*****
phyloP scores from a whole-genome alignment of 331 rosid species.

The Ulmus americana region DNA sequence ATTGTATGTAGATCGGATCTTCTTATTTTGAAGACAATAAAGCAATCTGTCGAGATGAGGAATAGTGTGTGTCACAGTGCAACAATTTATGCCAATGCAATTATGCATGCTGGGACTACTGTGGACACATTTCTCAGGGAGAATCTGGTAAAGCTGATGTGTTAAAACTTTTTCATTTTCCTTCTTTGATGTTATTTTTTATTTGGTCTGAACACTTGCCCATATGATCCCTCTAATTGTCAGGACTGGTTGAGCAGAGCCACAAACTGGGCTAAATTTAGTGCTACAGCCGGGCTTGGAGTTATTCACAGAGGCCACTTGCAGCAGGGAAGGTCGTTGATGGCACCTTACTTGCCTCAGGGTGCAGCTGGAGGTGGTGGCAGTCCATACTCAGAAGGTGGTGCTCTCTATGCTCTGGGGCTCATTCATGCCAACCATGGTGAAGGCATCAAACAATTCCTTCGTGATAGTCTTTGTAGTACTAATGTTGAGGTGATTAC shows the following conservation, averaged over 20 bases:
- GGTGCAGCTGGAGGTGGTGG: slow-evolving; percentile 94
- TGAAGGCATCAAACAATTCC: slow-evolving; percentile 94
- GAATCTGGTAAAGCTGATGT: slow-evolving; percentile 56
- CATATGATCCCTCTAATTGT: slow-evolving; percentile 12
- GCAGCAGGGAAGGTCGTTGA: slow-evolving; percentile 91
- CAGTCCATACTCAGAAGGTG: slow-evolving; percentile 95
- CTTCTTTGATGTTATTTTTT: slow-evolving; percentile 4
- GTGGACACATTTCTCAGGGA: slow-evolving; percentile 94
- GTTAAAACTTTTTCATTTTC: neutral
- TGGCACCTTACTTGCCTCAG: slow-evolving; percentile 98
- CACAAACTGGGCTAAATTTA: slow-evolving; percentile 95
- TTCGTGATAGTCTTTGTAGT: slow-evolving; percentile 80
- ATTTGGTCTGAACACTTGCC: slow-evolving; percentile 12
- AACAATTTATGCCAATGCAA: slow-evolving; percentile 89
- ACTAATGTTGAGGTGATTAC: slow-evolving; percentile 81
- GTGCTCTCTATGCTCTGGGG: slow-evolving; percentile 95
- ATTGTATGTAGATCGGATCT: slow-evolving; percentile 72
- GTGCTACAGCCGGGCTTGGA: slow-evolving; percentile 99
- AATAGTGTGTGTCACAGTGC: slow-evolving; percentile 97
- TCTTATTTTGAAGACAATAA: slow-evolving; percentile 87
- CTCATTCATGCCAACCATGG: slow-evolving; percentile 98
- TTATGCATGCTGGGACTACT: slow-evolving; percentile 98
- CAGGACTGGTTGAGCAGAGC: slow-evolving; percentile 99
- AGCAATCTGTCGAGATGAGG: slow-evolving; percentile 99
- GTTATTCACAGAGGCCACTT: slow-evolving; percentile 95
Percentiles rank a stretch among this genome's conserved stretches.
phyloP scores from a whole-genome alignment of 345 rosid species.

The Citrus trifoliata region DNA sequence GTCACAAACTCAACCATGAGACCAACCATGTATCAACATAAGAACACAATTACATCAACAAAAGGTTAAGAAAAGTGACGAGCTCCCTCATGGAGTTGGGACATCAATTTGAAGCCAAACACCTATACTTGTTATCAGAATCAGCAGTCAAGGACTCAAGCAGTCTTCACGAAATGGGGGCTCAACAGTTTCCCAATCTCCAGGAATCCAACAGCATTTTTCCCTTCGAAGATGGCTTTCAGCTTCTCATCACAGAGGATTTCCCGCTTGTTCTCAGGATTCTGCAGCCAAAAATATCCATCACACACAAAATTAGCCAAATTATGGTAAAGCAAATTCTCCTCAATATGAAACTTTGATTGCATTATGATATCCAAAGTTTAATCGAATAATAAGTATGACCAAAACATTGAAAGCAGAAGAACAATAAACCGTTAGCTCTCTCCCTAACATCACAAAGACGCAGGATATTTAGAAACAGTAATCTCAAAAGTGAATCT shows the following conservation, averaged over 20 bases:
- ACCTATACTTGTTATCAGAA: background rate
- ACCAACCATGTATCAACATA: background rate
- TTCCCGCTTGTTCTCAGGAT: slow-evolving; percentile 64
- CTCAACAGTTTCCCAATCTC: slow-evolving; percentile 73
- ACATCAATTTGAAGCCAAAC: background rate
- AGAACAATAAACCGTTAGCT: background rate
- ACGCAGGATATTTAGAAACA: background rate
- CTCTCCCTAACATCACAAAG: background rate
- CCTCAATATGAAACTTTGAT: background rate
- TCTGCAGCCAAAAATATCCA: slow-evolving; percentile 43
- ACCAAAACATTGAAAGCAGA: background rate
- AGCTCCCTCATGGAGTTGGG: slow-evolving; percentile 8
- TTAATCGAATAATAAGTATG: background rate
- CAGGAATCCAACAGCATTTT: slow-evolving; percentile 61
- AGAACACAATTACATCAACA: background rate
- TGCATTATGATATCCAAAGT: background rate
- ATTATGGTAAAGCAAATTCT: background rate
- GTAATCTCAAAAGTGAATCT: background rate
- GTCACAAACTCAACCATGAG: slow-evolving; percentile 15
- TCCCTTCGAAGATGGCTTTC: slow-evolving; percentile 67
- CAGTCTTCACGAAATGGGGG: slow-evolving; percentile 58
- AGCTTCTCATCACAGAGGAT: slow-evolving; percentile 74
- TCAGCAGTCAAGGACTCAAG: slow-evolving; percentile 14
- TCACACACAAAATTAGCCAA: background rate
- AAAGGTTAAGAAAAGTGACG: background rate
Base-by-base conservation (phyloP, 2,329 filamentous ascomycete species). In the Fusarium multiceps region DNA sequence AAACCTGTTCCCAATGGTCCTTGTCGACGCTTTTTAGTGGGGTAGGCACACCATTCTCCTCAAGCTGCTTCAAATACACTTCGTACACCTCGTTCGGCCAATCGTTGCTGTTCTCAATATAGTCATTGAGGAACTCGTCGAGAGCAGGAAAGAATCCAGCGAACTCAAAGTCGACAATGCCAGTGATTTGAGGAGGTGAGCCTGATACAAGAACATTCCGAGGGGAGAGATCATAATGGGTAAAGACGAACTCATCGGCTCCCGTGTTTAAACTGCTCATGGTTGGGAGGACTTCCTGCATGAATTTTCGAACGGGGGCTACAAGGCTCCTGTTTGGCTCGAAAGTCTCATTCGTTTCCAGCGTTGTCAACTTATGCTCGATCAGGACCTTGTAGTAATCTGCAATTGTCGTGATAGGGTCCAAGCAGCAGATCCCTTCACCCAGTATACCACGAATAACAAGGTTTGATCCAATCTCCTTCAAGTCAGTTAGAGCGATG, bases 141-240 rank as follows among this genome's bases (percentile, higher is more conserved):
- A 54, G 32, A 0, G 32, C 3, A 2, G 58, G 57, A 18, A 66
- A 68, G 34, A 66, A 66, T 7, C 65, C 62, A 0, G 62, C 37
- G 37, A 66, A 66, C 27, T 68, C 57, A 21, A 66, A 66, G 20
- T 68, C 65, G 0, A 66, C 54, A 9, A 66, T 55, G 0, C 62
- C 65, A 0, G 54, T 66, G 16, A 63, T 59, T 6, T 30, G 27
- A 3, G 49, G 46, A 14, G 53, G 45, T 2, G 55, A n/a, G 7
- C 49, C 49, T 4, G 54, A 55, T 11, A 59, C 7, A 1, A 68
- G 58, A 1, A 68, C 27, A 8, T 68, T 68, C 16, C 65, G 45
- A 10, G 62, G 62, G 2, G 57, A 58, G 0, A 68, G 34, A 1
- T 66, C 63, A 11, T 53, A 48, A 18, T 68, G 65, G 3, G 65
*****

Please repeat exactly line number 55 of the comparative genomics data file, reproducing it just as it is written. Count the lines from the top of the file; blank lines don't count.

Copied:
- AAAGGTTAAGAAAAGTGACG: background rate